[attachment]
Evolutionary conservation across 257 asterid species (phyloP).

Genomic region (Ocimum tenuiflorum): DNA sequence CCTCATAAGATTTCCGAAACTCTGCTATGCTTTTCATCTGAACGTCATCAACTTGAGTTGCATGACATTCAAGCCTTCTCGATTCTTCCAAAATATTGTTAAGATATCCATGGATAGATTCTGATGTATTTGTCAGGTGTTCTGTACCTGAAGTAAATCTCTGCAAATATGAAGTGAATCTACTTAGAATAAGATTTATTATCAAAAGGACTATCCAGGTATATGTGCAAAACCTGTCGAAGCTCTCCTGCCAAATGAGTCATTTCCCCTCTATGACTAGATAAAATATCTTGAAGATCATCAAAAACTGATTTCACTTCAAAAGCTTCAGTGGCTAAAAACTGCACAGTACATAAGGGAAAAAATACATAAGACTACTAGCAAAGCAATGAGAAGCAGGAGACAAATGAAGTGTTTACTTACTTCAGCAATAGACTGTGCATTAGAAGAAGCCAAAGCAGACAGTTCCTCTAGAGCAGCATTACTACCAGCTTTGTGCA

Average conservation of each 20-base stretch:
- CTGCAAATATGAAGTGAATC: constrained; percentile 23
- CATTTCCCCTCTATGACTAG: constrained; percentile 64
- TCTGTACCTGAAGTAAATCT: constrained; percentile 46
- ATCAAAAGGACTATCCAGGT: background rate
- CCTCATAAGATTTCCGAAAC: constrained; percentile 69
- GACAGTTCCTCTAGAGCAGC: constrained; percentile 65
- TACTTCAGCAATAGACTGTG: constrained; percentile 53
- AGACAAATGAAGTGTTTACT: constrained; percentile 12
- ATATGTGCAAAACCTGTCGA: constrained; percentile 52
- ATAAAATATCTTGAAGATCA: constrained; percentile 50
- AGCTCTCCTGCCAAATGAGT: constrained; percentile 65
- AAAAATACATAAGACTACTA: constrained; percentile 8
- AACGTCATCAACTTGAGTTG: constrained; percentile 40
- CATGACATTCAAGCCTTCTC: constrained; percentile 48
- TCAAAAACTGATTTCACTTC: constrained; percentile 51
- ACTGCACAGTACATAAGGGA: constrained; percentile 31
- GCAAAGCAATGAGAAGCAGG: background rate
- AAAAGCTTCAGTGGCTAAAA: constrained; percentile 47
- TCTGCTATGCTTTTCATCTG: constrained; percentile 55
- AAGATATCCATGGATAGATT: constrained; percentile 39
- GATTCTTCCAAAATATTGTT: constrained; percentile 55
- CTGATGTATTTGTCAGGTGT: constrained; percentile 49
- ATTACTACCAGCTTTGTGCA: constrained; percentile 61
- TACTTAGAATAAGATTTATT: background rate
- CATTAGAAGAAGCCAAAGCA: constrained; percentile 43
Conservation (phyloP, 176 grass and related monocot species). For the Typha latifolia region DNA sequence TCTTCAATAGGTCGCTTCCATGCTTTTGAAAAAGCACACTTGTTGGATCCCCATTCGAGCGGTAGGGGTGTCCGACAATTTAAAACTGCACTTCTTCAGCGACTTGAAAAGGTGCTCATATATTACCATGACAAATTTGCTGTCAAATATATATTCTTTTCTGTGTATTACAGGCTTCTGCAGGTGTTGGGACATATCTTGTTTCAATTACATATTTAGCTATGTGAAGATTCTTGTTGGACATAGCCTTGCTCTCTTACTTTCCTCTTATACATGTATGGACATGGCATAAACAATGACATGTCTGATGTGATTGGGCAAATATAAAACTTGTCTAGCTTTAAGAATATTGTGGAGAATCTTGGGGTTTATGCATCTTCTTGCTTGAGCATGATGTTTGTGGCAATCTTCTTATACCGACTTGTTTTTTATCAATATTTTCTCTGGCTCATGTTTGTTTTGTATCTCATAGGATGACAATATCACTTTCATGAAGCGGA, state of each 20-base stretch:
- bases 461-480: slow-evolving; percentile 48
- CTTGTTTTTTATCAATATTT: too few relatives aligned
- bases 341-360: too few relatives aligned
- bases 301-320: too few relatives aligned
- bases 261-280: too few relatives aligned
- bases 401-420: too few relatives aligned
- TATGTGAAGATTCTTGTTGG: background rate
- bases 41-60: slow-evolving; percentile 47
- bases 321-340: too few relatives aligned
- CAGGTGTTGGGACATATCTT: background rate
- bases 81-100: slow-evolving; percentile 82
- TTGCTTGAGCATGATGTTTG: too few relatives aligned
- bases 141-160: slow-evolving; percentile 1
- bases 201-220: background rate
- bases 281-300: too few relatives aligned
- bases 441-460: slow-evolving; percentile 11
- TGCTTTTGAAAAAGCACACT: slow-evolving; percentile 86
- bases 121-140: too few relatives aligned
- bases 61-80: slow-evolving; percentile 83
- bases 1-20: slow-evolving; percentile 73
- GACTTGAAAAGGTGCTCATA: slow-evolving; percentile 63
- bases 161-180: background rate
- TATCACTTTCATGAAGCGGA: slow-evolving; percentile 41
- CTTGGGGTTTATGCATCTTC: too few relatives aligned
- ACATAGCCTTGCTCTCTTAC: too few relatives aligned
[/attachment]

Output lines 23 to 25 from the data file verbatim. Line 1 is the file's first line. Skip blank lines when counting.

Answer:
- AAGATATCCATGGATAGATT: constrained; percentile 39
- GATTCTTCCAAAATATTGTT: constrained; percentile 55
- CTGATGTATTTGTCAGGTGT: constrained; percentile 49